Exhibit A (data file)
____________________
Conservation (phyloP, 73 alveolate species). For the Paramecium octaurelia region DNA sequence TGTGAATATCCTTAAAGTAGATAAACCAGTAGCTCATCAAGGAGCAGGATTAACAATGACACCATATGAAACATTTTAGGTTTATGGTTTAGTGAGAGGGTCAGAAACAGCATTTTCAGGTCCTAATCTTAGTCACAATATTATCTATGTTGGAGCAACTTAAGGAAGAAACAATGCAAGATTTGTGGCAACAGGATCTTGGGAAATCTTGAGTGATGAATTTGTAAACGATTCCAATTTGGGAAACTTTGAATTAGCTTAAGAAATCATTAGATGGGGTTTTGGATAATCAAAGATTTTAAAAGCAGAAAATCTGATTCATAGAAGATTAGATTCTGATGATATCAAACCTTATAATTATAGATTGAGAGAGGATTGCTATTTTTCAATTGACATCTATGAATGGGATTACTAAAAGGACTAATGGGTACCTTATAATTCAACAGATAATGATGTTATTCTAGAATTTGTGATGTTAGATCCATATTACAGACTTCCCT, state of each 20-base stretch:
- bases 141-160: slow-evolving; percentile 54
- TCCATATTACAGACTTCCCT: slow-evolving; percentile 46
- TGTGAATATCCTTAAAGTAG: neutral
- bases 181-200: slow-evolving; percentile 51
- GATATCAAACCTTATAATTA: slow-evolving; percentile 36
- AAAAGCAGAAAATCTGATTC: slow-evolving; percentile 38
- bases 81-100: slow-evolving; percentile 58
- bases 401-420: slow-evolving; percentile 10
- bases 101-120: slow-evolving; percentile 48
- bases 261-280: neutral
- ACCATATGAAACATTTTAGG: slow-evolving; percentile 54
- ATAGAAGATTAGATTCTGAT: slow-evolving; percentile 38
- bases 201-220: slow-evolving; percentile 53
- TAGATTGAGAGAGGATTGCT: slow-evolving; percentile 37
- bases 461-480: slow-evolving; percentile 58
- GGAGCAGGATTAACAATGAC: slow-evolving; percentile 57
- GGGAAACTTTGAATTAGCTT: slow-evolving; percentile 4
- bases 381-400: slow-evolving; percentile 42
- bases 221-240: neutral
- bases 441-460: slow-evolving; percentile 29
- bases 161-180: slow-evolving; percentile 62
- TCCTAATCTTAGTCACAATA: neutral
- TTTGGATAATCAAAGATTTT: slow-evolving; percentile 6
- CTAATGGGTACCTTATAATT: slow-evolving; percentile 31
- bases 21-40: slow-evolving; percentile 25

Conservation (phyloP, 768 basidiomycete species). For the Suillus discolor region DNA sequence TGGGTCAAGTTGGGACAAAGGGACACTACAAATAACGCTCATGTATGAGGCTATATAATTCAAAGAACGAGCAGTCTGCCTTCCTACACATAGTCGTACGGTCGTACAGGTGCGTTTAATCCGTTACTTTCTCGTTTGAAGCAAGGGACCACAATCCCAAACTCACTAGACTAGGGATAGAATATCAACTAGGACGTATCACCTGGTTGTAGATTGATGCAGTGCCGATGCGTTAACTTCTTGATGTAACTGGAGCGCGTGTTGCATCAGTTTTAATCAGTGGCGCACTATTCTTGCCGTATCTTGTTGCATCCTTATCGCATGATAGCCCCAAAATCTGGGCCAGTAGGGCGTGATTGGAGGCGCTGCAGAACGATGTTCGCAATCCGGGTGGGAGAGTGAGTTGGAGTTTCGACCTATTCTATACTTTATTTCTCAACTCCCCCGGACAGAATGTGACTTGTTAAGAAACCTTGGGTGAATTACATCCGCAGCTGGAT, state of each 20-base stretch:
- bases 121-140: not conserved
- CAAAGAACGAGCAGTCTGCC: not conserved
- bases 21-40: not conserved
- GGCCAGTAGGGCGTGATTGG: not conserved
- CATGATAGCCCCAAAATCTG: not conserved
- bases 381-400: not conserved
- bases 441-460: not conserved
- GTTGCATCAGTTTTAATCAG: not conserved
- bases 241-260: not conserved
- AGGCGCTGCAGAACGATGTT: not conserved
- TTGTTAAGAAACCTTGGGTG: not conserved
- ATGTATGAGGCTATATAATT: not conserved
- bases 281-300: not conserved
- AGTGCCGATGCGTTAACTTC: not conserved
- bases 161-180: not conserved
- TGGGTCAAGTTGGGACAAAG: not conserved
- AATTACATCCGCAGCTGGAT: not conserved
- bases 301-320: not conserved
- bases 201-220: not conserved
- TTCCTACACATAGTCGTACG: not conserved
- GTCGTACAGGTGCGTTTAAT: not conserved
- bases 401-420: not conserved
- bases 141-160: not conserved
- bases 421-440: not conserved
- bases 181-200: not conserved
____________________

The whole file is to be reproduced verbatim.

Conservation (phyloP, 73 alveolate species). For the Paramecium octaurelia region DNA sequence TGTGAATATCCTTAAAGTAGATAAACCAGTAGCTCATCAAGGAGCAGGATTAACAATGACACCATATGAAACATTTTAGGTTTATGGTTTAGTGAGAGGGTCAGAAACAGCATTTTCAGGTCCTAATCTTAGTCACAATATTATCTATGTTGGAGCAACTTAAGGAAGAAACAATGCAAGATTTGTGGCAACAGGATCTTGGGAAATCTTGAGTGATGAATTTGTAAACGATTCCAATTTGGGAAACTTTGAATTAGCTTAAGAAATCATTAGATGGGGTTTTGGATAATCAAAGATTTTAAAAGCAGAAAATCTGATTCATAGAAGATTAGATTCTGATGATATCAAACCTTATAATTATAGATTGAGAGAGGATTGCTATTTTTCAATTGACATCTATGAATGGGATTACTAAAAGGACTAATGGGTACCTTATAATTCAACAGATAATGATGTTATTCTAGAATTTGTGATGTTAGATCCATATTACAGACTTCCCT, state of each 20-base stretch:
- bases 141-160: slow-evolving; percentile 54
- TCCATATTACAGACTTCCCT: slow-evolving; percentile 46
- TGTGAATATCCTTAAAGTAG: neutral
- bases 181-200: slow-evolving; percentile 51
- GATATCAAACCTTATAATTA: slow-evolving; percentile 36
- AAAAGCAGAAAATCTGATTC: slow-evolving; percentile 38
- bases 81-100: slow-evolving; percentile 58
- bases 401-420: slow-evolving; percentile 10
- bases 101-120: slow-evolving; percentile 48
- bases 261-280: neutral
- ACCATATGAAACATTTTAGG: slow-evolving; percentile 54
- ATAGAAGATTAGATTCTGAT: slow-evolving; percentile 38
- bases 201-220: slow-evolving; percentile 53
- TAGATTGAGAGAGGATTGCT: slow-evolving; percentile 37
- bases 461-480: slow-evolving; percentile 58
- GGAGCAGGATTAACAATGAC: slow-evolving; percentile 57
- GGGAAACTTTGAATTAGCTT: slow-evolving; percentile 4
- bases 381-400: slow-evolving; percentile 42
- bases 221-240: neutral
- bases 441-460: slow-evolving; percentile 29
- bases 161-180: slow-evolving; percentile 62
- TCCTAATCTTAGTCACAATA: neutral
- TTTGGATAATCAAAGATTTT: slow-evolving; percentile 6
- CTAATGGGTACCTTATAATT: slow-evolving; percentile 31
- bases 21-40: slow-evolving; percentile 25

Conservation (phyloP, 768 basidiomycete species). For the Suillus discolor region DNA sequence TGGGTCAAGTTGGGACAAAGGGACACTACAAATAACGCTCATGTATGAGGCTATATAATTCAAAGAACGAGCAGTCTGCCTTCCTACACATAGTCGTACGGTCGTACAGGTGCGTTTAATCCGTTACTTTCTCGTTTGAAGCAAGGGACCACAATCCCAAACTCACTAGACTAGGGATAGAATATCAACTAGGACGTATCACCTGGTTGTAGATTGATGCAGTGCCGATGCGTTAACTTCTTGATGTAACTGGAGCGCGTGTTGCATCAGTTTTAATCAGTGGCGCACTATTCTTGCCGTATCTTGTTGCATCCTTATCGCATGATAGCCCCAAAATCTGGGCCAGTAGGGCGTGATTGGAGGCGCTGCAGAACGATGTTCGCAATCCGGGTGGGAGAGTGAGTTGGAGTTTCGACCTATTCTATACTTTATTTCTCAACTCCCCCGGACAGAATGTGACTTGTTAAGAAACCTTGGGTGAATTACATCCGCAGCTGGAT, state of each 20-base stretch:
- bases 121-140: not conserved
- CAAAGAACGAGCAGTCTGCC: not conserved
- bases 21-40: not conserved
- GGCCAGTAGGGCGTGATTGG: not conserved
- CATGATAGCCCCAAAATCTG: not conserved
- bases 381-400: not conserved
- bases 441-460: not conserved
- GTTGCATCAGTTTTAATCAG: not conserved
- bases 241-260: not conserved
- AGGCGCTGCAGAACGATGTT: not conserved
- TTGTTAAGAAACCTTGGGTG: not conserved
- ATGTATGAGGCTATATAATT: not conserved
- bases 281-300: not conserved
- AGTGCCGATGCGTTAACTTC: not conserved
- bases 161-180: not conserved
- TGGGTCAAGTTGGGACAAAG: not conserved
- AATTACATCCGCAGCTGGAT: not conserved
- bases 301-320: not conserved
- bases 201-220: not conserved
- TTCCTACACATAGTCGTACG: not conserved
- GTCGTACAGGTGCGTTTAAT: not conserved
- bases 401-420: not conserved
- bases 141-160: not conserved
- bases 421-440: not conserved
- bases 181-200: not conserved